Coneflowers are quintessential prairie plants. Native to eastern North America, they are hardy, drought-tolerant, long-blooming, and cultivated in an ever-widening range of colors. It’s hard to find a garden without at least one variety of the bloom. Best planted in early spring, coneflowers will germinate in about three to four weeks and produce leaves in three months but can take up to two years to actually produce blooms.
Purple coneflower is by far the most popular variety of coneflower. It has a fibrous root system, rather than the long taproot and woody crown found in other native species, making it more adaptable to garden conditions, and more forgiving of dividing and transplanting.
Coneflower’s daisy-like booms are actually made up of several small flowers, with petals that are sterile to lure insects toward the many fertile flowers in the central disk or cone. These flowers are rich in nectar and very popular with both bees and butterflies. Hummingbirds also enjoy coneflowers, and birds like finches eat the seeds.
How to Grow Coneflower
Coneflower plants are heat- and drought-resistant, which makes them easy to grow even for beginners. “Coneflowers do best in full sun, and bloom within roughly 60-90 days,” says Sears. “Most coneflowers will do best in USDA zones three to nine.” Just make sure you plant them somewhere they’ll see plenty of light. “Coneflowers perform best in full sun (at least six hours per day) and loose, well-drained soil, but will also tolerate heavy clay and even shallow, rocky soils with aplomb,” says Quindoy. “These highly-adaptable plants are also drought-tolerant once established.”
How to Plant Coneflowers
If you want to plant these perennials in your own garden, Sears advises waiting until the last frost has passed and then sowing coneflower seeds in open, well-exposed ground that is covered with a quarter-inch of soil. For earlier blooms, you can even start them indoors about six- to eight- weeks before the last frost of the season,” she says. “Once the plants reach two inches in height, they can then be thinned or transplanted outside. If you’re planning on growing these colorful flowers in pots on your deck or patio, Sears says you’ll need to make sure they have plenty of room. If you’re planting in containers, Coneflowers do best in containers over 24 inches in size. You can also skip the seeds and purchase more mature plants from your local nursery.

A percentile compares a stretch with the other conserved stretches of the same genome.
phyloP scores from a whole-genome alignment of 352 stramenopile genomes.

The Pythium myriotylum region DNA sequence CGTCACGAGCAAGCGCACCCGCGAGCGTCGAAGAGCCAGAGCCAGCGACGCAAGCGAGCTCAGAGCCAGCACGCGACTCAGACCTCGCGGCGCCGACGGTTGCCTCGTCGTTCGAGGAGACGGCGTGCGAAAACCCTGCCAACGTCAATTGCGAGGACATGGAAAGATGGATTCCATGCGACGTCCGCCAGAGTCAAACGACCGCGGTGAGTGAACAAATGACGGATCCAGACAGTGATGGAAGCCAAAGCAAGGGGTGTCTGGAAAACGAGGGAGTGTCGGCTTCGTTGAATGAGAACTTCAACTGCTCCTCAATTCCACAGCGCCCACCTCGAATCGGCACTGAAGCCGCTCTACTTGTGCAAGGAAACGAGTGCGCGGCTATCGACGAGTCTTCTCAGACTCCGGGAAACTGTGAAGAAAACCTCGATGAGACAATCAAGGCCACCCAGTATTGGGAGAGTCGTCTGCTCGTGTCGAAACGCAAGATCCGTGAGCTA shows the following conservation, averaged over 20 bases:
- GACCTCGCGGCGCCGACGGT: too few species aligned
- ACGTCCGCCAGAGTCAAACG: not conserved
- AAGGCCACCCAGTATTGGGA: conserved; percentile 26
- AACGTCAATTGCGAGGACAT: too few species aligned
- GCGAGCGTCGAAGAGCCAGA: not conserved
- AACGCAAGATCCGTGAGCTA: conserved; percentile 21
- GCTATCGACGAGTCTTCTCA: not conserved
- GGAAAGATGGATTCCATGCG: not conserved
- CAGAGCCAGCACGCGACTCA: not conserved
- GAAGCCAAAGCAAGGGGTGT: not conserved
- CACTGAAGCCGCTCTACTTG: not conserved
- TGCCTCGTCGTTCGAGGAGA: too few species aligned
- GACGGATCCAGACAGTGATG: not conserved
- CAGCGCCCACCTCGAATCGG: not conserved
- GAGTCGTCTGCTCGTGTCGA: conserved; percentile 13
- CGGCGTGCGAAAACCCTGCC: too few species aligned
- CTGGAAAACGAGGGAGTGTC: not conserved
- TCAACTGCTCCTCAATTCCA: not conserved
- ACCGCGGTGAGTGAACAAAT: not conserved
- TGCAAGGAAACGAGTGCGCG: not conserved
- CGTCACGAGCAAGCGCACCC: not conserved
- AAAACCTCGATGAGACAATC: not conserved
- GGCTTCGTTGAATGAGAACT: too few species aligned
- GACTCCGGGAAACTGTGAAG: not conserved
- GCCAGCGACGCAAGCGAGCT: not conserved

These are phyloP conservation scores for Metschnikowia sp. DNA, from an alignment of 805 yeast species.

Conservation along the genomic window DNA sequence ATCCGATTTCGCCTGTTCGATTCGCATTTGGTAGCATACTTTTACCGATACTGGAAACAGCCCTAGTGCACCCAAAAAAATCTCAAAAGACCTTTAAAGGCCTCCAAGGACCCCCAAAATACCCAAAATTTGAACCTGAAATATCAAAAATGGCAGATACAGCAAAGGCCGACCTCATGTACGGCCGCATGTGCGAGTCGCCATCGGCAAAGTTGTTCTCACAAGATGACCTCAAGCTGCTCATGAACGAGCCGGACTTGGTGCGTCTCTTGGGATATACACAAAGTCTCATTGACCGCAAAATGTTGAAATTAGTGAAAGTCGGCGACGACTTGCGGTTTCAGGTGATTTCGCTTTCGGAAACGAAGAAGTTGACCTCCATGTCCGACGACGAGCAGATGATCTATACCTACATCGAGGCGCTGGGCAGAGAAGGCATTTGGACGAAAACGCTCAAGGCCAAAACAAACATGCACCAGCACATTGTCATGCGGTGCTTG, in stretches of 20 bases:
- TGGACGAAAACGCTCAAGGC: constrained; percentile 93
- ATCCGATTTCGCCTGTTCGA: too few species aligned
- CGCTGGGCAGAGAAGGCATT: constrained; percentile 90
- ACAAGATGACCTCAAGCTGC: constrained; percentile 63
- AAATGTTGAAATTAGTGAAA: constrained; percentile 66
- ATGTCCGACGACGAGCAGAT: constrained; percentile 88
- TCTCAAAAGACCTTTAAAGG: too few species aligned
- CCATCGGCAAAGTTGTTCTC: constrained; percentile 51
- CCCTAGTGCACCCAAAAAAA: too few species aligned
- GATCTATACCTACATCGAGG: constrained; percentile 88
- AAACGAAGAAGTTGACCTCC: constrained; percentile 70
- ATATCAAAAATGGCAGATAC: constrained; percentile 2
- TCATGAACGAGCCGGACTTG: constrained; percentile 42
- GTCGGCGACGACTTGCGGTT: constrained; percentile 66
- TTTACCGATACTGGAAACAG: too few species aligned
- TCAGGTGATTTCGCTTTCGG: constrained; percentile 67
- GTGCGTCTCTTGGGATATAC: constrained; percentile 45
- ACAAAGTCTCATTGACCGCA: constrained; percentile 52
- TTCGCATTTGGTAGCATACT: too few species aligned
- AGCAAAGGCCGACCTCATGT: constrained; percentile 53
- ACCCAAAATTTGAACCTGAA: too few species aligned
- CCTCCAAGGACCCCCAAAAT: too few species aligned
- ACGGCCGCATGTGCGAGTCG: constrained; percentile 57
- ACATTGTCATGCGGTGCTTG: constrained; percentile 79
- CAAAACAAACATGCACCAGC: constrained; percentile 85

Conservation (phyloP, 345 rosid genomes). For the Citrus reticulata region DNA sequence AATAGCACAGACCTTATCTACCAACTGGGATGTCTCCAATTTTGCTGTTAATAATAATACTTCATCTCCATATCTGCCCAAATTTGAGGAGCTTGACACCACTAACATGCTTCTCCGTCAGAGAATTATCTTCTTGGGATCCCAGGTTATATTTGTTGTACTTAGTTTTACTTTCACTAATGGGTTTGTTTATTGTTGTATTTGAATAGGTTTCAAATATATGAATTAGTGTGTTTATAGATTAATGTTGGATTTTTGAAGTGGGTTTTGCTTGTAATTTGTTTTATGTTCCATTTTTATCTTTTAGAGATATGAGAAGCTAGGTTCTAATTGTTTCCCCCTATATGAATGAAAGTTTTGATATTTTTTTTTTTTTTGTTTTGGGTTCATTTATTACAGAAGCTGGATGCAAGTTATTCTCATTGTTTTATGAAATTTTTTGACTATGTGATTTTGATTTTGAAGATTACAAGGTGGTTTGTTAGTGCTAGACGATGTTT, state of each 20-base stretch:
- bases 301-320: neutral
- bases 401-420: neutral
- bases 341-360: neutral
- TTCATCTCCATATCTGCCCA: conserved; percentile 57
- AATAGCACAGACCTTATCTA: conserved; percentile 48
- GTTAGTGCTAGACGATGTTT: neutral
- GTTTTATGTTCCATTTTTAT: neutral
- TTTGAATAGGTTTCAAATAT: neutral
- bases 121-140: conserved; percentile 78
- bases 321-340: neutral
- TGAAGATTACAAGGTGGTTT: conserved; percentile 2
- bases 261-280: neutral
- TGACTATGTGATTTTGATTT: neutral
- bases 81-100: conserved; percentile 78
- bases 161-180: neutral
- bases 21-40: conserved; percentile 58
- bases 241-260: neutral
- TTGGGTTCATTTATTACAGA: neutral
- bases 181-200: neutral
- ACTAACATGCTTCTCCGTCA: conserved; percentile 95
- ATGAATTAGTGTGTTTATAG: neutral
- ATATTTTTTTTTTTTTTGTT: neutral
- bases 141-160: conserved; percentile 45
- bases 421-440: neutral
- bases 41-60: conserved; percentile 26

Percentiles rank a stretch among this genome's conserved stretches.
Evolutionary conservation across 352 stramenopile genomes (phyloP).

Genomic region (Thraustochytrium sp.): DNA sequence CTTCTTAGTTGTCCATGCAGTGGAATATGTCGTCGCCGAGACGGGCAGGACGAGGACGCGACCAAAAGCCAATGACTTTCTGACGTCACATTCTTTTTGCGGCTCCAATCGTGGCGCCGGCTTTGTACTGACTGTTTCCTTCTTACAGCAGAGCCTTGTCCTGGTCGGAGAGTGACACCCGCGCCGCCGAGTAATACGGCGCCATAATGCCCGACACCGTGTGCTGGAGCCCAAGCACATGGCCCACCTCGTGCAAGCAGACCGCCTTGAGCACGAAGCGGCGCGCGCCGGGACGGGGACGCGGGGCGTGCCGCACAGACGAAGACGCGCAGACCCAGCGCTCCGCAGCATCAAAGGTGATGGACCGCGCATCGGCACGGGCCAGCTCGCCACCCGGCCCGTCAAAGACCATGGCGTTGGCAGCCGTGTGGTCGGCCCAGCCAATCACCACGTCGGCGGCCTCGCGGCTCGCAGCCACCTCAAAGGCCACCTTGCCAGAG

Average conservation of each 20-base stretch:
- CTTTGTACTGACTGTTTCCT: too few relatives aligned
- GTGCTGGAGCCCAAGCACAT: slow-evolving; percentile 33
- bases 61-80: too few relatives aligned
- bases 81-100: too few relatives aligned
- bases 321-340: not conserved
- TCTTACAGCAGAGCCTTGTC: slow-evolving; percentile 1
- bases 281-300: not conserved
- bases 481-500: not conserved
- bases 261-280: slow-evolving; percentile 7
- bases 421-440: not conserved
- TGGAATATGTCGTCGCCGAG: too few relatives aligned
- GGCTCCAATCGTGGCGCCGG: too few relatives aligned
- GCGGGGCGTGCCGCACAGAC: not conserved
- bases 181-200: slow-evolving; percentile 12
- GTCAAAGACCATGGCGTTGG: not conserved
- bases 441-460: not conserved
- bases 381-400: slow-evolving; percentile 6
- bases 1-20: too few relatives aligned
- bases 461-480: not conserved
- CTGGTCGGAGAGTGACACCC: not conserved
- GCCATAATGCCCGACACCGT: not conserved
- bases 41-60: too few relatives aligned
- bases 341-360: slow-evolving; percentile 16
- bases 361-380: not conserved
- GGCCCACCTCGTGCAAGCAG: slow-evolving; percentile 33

How to Care for Coneflowers
To get the best results from your coneflowers, Christina Matthews, urban flower farmer-florist and owner of The Flower Lady, says you should add a bit of fertilizer each spring. “I like to ‘top dress’ the soil around the plant with [a] good two inches of compost,” she says. “I find that in my gardens the compost is all they need in order for the plant to provide me with an endless amount of summer blooms.” However, if composting isn’t your speed, Matthews says you can use standard fertilizer as long as you test your soil first. “Your local county extension agency is a great place to start this process and your results often come with an array of information that is specific to the exact plants you want to grow in your space.”
Diseases and Pests
One problem worth noting in Echinacea is “aster yellows,” a virus-like disease caused by a phytoplasma. Symptoms are deformed flowers, sometimes with weird tufts in the cones, and yellow leaves with green veins. The organism is spread by sap-sucking insects like leafhoppers. There’s no cure, so once you notice a plant is infected, dig it up immediately and throw it away. They can also be bothered by leaf miners, powdery mildew, bacterial spots, gray mold, vine weevils, and Japanese beetles.